Friday, May 29, 2009

The ziploc bag dilemma

Ziploc bags? How un-environmental, right? Still, sometimes they come in handy. I only use a fraction of the amount I used to use. I try to find alternatives like reusing bread bags and cereal box liners instead of ziplocs. But as I'm working towards wasting less food and cooking double batches to save money and time, I find that I need them once in a while.

I found a fabulous post today on
The Greenest Dollar on How to reuse and recycle ziplocs. There are ideas for washing and drying them, labeling them so there is no cross contamination, and tips for figuring out how to recycle them when they have outlived their usefulness. Hop on over to the website and read the piece. It's helpful.

My youngest is in a production of
The Wizard of Oz this weekend (he's a munchkin and a flying monkey and a flower) - they are putting on three performances, plus his 7th birthday is tomorrow, and my oldest still has baseball, so I'm running around like a mad woman today so there's no original post.

Have a fabulous weekend.
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Thursday, May 28, 2009

Shred Stop: One of those smack your head against the walls, why didn't I think of this ideas

I hate to shred papers. They pile up for months before I do it and then I employ my kids to do it which inevitably ends up with shredded paper all over the house by the time it's done. And, we've gone through a few home shredders with burnt out motors - what a waste.

Someone has come up with a brilliant idea -
The Shred Stop. It's a machine that will be put in grocery stores that will shred your papers (even the ones with staples in them!), credit cards, disks, and more for $2/minute. I just read about this on the Ecopreneurist blog, and I thought, what a brilliant idea!

Think about it. Most of us let the "to be shredded pile" pile up for months to the point where it takes a couple of hours to do it all. Then you've got to dump the trashcans full of shredded paper into some other throw away container. That's always a huge hassle and mess. You've got to make sure it gets recycled, too.

OR for $2/minute (it's supposed to take 6 minutes to shred an entire file box full of papers), you can have it done quickly and someone else deals with the mess and the recycling. Yes, the paper materials in the Shred Stop get recycled.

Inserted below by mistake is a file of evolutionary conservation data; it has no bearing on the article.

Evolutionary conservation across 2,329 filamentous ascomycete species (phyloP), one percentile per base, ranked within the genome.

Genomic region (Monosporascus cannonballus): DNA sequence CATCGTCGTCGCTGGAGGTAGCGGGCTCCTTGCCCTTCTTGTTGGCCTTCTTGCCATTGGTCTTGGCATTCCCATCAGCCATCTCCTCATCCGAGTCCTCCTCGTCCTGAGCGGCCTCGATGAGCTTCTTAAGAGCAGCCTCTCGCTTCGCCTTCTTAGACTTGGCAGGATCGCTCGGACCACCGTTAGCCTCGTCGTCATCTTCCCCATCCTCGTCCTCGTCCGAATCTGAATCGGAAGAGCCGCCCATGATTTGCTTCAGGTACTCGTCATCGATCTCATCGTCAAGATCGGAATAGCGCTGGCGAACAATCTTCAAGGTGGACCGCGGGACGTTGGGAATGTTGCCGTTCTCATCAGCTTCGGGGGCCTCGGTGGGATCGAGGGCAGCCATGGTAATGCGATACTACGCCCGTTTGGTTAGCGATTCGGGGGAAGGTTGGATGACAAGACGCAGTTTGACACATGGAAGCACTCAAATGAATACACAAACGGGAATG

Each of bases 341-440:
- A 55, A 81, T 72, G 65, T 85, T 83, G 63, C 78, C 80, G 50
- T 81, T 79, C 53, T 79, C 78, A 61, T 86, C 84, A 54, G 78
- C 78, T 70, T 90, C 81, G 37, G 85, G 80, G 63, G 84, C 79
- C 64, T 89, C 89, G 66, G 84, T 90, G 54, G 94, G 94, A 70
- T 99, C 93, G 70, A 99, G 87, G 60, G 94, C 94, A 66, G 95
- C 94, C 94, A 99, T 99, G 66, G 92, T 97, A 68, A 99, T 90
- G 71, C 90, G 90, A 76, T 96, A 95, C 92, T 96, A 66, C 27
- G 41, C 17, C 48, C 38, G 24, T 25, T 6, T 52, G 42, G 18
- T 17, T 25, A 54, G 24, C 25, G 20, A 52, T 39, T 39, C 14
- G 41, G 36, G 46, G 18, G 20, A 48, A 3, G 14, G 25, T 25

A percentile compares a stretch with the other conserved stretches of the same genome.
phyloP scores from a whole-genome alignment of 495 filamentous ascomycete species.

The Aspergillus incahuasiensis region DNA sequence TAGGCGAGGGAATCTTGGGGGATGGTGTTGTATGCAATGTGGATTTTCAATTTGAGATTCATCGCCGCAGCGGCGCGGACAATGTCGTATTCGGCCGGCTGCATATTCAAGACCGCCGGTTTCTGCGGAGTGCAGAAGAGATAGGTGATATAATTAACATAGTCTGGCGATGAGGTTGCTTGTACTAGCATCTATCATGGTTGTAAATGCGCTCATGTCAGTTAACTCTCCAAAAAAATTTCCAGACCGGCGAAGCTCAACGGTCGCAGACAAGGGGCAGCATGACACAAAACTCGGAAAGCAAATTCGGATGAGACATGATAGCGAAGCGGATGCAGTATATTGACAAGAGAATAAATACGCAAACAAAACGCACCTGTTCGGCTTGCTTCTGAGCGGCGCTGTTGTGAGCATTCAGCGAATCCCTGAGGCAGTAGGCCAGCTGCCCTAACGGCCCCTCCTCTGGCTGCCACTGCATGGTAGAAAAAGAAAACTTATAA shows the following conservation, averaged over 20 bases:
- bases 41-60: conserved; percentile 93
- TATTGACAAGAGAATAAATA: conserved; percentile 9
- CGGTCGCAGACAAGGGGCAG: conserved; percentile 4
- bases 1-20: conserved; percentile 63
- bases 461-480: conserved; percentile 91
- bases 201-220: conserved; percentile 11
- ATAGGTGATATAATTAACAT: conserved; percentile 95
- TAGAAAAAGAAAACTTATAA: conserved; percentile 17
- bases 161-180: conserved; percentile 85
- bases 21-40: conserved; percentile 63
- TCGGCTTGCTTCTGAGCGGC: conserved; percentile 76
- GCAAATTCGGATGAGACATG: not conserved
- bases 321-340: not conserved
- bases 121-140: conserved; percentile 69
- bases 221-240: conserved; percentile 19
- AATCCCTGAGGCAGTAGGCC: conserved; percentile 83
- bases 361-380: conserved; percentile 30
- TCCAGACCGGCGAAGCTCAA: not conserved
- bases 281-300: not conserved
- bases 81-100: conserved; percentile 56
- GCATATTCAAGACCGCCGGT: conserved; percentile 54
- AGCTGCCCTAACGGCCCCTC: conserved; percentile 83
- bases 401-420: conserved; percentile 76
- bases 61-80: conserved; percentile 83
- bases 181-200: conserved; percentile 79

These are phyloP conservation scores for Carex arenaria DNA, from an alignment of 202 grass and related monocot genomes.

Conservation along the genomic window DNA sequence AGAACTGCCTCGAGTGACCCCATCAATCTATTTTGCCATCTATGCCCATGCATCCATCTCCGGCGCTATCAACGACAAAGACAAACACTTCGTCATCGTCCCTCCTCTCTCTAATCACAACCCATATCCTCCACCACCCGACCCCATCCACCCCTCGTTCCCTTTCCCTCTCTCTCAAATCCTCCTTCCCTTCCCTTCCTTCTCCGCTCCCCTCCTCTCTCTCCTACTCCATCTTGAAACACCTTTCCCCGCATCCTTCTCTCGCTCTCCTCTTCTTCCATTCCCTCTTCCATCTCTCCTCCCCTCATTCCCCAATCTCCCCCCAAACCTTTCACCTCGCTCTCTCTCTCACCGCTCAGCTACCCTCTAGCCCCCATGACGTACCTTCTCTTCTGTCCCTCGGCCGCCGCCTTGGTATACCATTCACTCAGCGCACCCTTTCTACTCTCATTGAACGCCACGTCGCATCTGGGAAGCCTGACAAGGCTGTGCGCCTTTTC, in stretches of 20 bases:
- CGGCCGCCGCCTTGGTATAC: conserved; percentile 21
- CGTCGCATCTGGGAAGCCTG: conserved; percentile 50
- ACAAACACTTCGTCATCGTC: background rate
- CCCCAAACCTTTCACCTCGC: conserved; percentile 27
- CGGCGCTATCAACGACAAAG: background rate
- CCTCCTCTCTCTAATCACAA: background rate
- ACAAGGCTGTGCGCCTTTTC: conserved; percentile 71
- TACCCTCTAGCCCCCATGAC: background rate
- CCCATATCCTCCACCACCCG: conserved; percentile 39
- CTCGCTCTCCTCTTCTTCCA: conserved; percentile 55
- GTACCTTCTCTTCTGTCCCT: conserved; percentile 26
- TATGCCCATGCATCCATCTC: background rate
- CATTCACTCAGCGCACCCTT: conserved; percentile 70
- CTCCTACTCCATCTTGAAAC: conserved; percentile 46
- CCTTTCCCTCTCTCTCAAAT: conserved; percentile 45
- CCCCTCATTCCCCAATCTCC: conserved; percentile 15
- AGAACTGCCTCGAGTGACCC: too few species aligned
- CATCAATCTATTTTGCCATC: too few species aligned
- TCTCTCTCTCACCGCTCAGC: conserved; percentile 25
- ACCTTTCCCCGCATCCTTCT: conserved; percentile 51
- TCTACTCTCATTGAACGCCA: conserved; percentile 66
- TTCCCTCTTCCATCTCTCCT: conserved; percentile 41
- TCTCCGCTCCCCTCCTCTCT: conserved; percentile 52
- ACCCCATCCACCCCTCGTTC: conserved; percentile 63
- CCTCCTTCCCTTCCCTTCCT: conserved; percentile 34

Some people might not want to spend the money on something they could do for themselves for free, but I think this would be well worth my money because it would save me time and aggravation.

Right now, there is one Shred Stop being tested in Washington State, but according to their website, they hope to expand rapidly. You can put your zip code in
here to let them know you are interested in having one in your area. If you live near me, please go there and put your zip code in even if you're not that interested because I want one. Come on, think of all that I do for you ; )

Image: (which I'm sure was originally from the Shred Stop site!)
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Wednesday, May 27, 2009

8 Reasons to Pick Your Own

I have to get to the local farm that allows you to pick your own strawberries. I don't know when I can get there, but my summer will be much sadder without my strawberries that I freeze for daiquiris.

What's so great about picking your own fruits and vegetables from a nearby farm. I'll tell ya.

  1. It's cheaper. Way cheaper. I can get pounds of strawberries for about half the price of going into the little market right on the farm and buying them already picked.
  2. Zero waste. You can take your own containers to pick in. My kids take beach buckets.
  3. You get the freshest, best tasting produce. You can pick food that is perfectly ripe and eat it that day.
  4. It's educational. You and your kids (if you have them) can learn things (see my post last year on Lessons Learned in the Strawberry Patch)
  5. You'll support small farmers. It's not the big, agribusiness farms that invite locals to come pick. It's the small, family owned farms. They need our support.
  6. It's fun.
  7. It's good exercise.
  8. You can take awesome photos of your family and friends while picking. Really, every year, I get the best pictures. I'm really tempted to post one, but I don't use my kids' faces on my blog.
You can find nearby farms that allow you to pick what's in season at PickYourOwn .org. The site allows you to search by state, and they even have resources out of the U.S. Stumble Upon Toolbar

Friday, May 22, 2009

Plastic caps can be recycled through Aveda

The plastic bottles that most of us put in our recycling bins are #1 or #2 plastics - those are the most easily recyclable plastics. The caps that are one those bottles, however, are often made from a thicker plastic - #5. Most people toss them right into the recycling bin with the bottles, but when they get to the recycling center they need to be separated and end up in the trash.